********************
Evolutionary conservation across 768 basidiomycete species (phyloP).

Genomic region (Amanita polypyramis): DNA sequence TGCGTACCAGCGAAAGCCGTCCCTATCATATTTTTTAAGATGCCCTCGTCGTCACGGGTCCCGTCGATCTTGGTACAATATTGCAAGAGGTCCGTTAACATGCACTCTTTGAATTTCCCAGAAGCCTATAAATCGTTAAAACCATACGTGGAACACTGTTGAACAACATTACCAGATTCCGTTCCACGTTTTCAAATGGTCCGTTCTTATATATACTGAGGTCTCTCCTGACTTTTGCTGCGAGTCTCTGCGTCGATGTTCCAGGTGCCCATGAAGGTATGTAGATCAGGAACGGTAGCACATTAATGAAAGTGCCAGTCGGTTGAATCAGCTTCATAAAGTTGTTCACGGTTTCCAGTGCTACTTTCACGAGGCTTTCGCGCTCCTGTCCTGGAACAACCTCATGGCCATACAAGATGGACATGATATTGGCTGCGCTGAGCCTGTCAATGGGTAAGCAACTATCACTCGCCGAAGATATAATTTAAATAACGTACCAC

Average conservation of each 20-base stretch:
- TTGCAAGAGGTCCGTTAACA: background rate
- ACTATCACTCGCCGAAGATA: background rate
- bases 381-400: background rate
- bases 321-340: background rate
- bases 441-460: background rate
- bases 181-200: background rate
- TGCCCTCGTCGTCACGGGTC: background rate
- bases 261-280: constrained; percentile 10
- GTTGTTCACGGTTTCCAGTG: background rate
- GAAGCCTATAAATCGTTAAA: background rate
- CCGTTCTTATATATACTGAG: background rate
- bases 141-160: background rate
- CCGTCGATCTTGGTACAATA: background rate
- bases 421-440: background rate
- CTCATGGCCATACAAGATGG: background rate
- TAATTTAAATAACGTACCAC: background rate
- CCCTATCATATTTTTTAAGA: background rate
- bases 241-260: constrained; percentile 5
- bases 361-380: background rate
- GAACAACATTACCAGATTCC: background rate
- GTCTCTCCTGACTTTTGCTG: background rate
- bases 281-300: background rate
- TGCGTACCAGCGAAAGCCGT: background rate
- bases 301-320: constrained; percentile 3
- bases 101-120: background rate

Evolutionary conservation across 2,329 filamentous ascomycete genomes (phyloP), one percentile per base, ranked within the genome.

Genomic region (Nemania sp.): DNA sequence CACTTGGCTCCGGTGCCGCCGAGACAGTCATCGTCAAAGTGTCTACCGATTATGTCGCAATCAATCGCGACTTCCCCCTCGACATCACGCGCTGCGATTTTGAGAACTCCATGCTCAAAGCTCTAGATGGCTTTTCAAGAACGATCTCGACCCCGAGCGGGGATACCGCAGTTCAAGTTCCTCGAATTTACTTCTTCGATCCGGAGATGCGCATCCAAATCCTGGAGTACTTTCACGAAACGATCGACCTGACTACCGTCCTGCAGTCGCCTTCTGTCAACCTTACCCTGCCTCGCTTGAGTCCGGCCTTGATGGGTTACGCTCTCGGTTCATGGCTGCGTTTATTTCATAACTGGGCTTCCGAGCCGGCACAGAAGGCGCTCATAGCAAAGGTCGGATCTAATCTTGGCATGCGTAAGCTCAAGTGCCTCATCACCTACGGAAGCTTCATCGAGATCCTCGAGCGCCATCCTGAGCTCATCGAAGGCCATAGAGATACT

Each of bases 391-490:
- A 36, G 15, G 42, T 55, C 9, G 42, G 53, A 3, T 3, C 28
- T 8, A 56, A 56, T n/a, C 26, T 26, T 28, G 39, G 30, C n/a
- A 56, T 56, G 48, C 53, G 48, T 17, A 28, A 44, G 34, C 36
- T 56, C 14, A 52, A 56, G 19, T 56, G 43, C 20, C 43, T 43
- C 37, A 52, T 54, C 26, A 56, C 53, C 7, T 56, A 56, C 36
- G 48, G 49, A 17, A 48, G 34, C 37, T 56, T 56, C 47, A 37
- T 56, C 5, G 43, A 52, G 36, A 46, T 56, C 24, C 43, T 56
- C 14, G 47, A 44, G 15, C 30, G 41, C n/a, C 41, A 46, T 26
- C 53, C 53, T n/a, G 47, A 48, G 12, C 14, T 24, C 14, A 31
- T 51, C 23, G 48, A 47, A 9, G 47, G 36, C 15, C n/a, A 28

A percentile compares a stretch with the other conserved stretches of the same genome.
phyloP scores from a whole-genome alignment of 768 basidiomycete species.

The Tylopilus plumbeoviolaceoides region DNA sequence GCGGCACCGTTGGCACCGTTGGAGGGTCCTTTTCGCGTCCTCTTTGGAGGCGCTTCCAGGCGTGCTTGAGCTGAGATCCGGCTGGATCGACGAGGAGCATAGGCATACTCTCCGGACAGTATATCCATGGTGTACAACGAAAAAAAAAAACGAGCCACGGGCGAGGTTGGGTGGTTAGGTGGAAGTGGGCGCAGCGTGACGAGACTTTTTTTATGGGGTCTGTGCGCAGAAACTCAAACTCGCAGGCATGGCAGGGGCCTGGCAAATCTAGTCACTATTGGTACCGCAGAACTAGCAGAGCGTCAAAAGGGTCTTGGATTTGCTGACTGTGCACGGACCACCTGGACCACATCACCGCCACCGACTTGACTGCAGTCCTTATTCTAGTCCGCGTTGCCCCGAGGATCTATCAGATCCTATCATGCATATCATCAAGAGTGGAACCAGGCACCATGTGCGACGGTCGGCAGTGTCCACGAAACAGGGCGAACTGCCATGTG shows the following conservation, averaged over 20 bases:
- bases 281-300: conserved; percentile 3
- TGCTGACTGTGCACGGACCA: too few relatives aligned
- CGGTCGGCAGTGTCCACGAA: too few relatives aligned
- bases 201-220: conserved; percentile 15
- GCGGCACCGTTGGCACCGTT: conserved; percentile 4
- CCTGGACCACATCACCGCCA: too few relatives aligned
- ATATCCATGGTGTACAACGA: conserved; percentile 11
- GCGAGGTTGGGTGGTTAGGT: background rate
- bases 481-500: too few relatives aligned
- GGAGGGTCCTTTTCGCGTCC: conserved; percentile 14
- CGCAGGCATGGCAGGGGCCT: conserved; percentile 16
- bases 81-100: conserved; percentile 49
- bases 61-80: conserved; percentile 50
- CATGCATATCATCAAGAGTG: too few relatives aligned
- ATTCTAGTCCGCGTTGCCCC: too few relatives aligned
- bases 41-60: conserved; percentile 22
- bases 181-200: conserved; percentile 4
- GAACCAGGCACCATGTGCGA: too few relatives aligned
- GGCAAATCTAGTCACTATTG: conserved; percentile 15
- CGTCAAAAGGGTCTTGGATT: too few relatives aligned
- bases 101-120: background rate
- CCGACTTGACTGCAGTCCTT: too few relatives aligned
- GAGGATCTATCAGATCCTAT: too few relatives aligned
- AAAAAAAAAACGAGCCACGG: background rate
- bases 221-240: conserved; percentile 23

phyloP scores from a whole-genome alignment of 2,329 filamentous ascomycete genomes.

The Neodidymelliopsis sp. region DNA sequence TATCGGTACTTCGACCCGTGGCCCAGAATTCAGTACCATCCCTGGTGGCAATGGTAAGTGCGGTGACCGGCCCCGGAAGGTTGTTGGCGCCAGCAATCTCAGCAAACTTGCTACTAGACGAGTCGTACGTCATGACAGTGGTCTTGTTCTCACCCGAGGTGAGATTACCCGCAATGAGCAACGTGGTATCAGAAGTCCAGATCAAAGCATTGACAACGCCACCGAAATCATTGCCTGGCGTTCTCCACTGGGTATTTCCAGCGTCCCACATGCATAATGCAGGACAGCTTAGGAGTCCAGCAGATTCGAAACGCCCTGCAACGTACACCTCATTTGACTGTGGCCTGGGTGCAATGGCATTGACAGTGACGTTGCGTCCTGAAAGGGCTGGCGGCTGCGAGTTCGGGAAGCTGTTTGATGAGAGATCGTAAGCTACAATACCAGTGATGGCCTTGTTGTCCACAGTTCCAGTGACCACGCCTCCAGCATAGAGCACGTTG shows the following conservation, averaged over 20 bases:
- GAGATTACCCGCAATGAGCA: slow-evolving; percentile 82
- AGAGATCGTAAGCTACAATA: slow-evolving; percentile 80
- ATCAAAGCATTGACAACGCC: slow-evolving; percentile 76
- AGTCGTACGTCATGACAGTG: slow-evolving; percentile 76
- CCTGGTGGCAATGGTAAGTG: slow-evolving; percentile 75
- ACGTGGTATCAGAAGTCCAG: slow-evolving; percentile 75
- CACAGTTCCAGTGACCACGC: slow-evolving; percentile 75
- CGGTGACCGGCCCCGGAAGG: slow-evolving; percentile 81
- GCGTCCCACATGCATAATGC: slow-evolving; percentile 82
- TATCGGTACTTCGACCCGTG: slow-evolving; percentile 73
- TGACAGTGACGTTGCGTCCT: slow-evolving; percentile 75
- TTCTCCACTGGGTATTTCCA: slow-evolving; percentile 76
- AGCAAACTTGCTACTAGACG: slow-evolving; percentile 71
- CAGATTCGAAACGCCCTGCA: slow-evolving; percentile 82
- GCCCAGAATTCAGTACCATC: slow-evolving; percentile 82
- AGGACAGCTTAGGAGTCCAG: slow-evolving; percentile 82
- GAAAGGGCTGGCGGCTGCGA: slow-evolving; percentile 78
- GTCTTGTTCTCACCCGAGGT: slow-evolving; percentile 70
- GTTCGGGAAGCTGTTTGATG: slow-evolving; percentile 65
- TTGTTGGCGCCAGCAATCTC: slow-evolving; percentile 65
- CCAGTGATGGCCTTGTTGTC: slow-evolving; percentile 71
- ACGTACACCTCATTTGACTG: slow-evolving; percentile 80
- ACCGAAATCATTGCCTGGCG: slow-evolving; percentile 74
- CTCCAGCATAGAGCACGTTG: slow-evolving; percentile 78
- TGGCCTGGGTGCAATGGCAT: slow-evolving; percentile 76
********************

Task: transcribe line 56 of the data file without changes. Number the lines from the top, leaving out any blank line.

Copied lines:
- bases 81-100: conserved; percentile 49